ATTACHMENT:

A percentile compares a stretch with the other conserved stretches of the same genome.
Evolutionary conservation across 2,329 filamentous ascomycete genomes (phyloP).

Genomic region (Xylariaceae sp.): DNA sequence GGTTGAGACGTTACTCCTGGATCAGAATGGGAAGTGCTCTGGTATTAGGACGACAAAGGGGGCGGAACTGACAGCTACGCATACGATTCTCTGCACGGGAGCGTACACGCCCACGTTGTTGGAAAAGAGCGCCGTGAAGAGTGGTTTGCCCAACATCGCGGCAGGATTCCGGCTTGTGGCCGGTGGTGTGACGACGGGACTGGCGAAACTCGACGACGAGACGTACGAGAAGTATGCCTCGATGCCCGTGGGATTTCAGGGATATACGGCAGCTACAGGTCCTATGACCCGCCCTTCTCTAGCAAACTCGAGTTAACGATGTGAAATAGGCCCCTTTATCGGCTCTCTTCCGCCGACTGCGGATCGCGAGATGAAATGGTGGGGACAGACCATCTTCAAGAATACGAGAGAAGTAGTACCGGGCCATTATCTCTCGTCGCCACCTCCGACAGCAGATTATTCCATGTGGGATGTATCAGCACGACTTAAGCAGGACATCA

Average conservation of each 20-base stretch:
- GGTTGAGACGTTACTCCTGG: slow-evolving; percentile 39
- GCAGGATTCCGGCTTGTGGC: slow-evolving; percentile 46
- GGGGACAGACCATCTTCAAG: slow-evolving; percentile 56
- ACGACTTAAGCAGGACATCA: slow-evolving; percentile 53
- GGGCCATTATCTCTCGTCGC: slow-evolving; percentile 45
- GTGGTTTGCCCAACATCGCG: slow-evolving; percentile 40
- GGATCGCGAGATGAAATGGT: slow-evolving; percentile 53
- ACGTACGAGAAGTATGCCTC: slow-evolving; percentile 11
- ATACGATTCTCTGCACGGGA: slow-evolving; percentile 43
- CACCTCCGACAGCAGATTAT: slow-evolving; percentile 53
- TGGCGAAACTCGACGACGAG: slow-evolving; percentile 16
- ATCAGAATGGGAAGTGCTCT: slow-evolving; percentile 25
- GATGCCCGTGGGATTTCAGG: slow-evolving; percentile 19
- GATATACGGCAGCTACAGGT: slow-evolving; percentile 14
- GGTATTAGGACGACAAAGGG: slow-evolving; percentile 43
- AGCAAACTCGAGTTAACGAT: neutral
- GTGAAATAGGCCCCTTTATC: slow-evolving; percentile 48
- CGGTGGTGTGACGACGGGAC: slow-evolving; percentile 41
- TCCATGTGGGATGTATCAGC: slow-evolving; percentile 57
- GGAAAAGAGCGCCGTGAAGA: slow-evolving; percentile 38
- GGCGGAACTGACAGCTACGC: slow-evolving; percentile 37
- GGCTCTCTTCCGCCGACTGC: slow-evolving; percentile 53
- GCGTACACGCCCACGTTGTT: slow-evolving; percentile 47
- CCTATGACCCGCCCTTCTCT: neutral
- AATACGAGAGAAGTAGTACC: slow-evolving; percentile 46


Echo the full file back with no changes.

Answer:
A percentile compares a stretch with the other conserved stretches of the same genome.
Evolutionary conservation across 2,329 filamentous ascomycete genomes (phyloP).

Genomic region (Xylariaceae sp.): DNA sequence GGTTGAGACGTTACTCCTGGATCAGAATGGGAAGTGCTCTGGTATTAGGACGACAAAGGGGGCGGAACTGACAGCTACGCATACGATTCTCTGCACGGGAGCGTACACGCCCACGTTGTTGGAAAAGAGCGCCGTGAAGAGTGGTTTGCCCAACATCGCGGCAGGATTCCGGCTTGTGGCCGGTGGTGTGACGACGGGACTGGCGAAACTCGACGACGAGACGTACGAGAAGTATGCCTCGATGCCCGTGGGATTTCAGGGATATACGGCAGCTACAGGTCCTATGACCCGCCCTTCTCTAGCAAACTCGAGTTAACGATGTGAAATAGGCCCCTTTATCGGCTCTCTTCCGCCGACTGCGGATCGCGAGATGAAATGGTGGGGACAGACCATCTTCAAGAATACGAGAGAAGTAGTACCGGGCCATTATCTCTCGTCGCCACCTCCGACAGCAGATTATTCCATGTGGGATGTATCAGCACGACTTAAGCAGGACATCA

Average conservation of each 20-base stretch:
- GGTTGAGACGTTACTCCTGG: slow-evolving; percentile 39
- GCAGGATTCCGGCTTGTGGC: slow-evolving; percentile 46
- GGGGACAGACCATCTTCAAG: slow-evolving; percentile 56
- ACGACTTAAGCAGGACATCA: slow-evolving; percentile 53
- GGGCCATTATCTCTCGTCGC: slow-evolving; percentile 45
- GTGGTTTGCCCAACATCGCG: slow-evolving; percentile 40
- GGATCGCGAGATGAAATGGT: slow-evolving; percentile 53
- ACGTACGAGAAGTATGCCTC: slow-evolving; percentile 11
- ATACGATTCTCTGCACGGGA: slow-evolving; percentile 43
- CACCTCCGACAGCAGATTAT: slow-evolving; percentile 53
- TGGCGAAACTCGACGACGAG: slow-evolving; percentile 16
- ATCAGAATGGGAAGTGCTCT: slow-evolving; percentile 25
- GATGCCCGTGGGATTTCAGG: slow-evolving; percentile 19
- GATATACGGCAGCTACAGGT: slow-evolving; percentile 14
- GGTATTAGGACGACAAAGGG: slow-evolving; percentile 43
- AGCAAACTCGAGTTAACGAT: neutral
- GTGAAATAGGCCCCTTTATC: slow-evolving; percentile 48
- CGGTGGTGTGACGACGGGAC: slow-evolving; percentile 41
- TCCATGTGGGATGTATCAGC: slow-evolving; percentile 57
- GGAAAAGAGCGCCGTGAAGA: slow-evolving; percentile 38
- GGCGGAACTGACAGCTACGC: slow-evolving; percentile 37
- GGCTCTCTTCCGCCGACTGC: slow-evolving; percentile 53
- GCGTACACGCCCACGTTGTT: slow-evolving; percentile 47
- CCTATGACCCGCCCTTCTCT: neutral
- AATACGAGAGAAGTAGTACC: slow-evolving; percentile 46